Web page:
Part Two has had to undergo a major overhaul because since posting Part One I have had the opportunity for reflection and come to regret its censoriousness. Upon reading this special issue of the Church News (dated December 27, 2008—about a month after the First Presidency letter announcing the change in the Young Women theme), I feel like I can accept the purity of intentions behind the Young Women value known as “Virtue.” The article cites a 2003 address by James E. Faust, given at the General Young Women Conference, “The Virtues of Righteous Daughters of God.” In the talk, President Faust discussed ten virtues all young women should aspire to: faith, honesty, chastity, humility, self-discipline, fairness, moderation, cleanliness, courage, and grace. These ten virtues are now ten aspects of the Young Women super-value Virtue.
I concede that “Virtue” is a much better name for a value than “Everything but the Kitchen Sink,” though not quite as catchy as “All-Around Awesomeness.” I would like to see a group of young ladies getting up in church each week and reciting the list of “Young Women values, which are Faith, Divine Nature, Individual Worth, Knowledge, Choice & Accountability, Good Works, Integrity, and Awesomeness.” That would be thrilling for at least a few weeks.
I’m far more cynical than I need to be, but not so cynical that I’m against pushing our young women toward greater heights of virtue (or awesomeness). I still think the addition of Virtue (big “V”) is a gratuitous alteration of the Personal Progress model, which was perfectly serviceable the way it was. If leaders thought it was growing a little stale, they might have overhauled the whole thing rather than tacking on a big golden “P.S. If you have any ‘extra’ experiences that you don’t want to go to waste, just put them here!” But these are artistic differences, not worthy of the derision and scorn I heaped upon Big Golden Chastity.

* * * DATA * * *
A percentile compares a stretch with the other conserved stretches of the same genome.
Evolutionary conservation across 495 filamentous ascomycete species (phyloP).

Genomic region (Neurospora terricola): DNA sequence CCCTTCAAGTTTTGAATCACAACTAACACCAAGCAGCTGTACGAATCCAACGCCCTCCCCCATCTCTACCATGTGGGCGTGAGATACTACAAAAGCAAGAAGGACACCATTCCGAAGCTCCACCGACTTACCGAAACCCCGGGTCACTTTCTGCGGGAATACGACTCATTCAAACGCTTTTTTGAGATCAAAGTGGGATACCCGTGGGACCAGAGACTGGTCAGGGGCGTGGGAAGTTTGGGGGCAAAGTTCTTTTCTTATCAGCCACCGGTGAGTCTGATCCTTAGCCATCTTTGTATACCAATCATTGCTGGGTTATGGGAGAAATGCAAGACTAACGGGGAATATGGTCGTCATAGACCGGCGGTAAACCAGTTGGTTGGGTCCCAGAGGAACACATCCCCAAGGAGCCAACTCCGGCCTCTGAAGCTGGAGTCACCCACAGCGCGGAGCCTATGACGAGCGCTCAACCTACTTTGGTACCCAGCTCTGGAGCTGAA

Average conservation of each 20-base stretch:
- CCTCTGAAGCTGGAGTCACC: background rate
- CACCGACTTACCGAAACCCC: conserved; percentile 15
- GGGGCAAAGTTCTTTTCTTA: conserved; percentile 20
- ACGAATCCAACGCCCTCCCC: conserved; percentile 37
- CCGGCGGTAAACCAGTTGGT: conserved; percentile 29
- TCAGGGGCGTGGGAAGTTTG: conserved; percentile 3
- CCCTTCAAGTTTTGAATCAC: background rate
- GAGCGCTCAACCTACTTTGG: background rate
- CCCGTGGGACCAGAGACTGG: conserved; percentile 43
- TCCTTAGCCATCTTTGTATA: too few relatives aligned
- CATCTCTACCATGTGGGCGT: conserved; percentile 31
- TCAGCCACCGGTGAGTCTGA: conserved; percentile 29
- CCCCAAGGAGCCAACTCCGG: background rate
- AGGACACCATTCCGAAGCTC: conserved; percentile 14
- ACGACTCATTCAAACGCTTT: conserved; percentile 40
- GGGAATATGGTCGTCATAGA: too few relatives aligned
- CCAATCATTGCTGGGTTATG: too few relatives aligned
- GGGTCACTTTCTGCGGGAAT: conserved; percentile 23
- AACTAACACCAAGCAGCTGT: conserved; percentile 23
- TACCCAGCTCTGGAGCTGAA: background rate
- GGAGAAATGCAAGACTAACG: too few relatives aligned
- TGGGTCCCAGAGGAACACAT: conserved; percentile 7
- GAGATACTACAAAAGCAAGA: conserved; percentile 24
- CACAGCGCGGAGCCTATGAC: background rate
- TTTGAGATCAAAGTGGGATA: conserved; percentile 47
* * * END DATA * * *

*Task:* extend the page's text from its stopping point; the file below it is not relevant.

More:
(Indeed, I have no issue with “virtue” as a synonym for “chastity,” so long as it’s done in moderation and not painted gold, making it stand out against all other worthy principles we’re teaching our young women. I stand by the characterization of that as “creepy.”)
At times like these I’m glad that my husband doesn’t read BCC because I can imagine him taking one look at that original post, turning to me and saying, “You have become what I despise.” It’s not a good feeling.
You see, usually, when I feel inclined to censure, I will grouse a good deal silently but eventually take myself aside (figuratively speaking) and say, “Self, these are your leaders, supposedly chosen by and inspired of God, and here you are, going on about stuff you know exactly jack-crap about. Who do you think you are? Nothing but a discontented ne’er-do-well, that’s what you are.” And then I go about my business, not giving the grousing matter any further thought, lest I fall back into grousing yet again.
You might be wondering, if that is indeed my standard procedure, why I didn’t do that this time. Well, I did. The first part, anyway. The second part, not thinking about the grousing matter—yeah, that didn’t go so well for me. Why not? I dunno. Maybe I was bored. Maybe I had PMS…for like…two months. Maybe I was angry about something else. For some reason, because of the mood I was in when the initial announcement was made, I couldn’t accept the possibility that what I was looking at was nothing more than a cosmetic change wrapped in inspirational language—gratuitous, perhaps, but harmless. For some reason, I must have needed it to be pernicious just so it could be something.
In other words, the bored/PMS theory is looking better all the time.
The irony is that I remember hearing Sister Dalton’s talk, “A Return to Virtue,” when she originally gave it in General Conference last October (remarkable in itself because I register so little of what I hear in conference, what with the young-child-wrangling and all). I remember liking it. I remember particularly liking a line in the beginning, “I can do hard things.”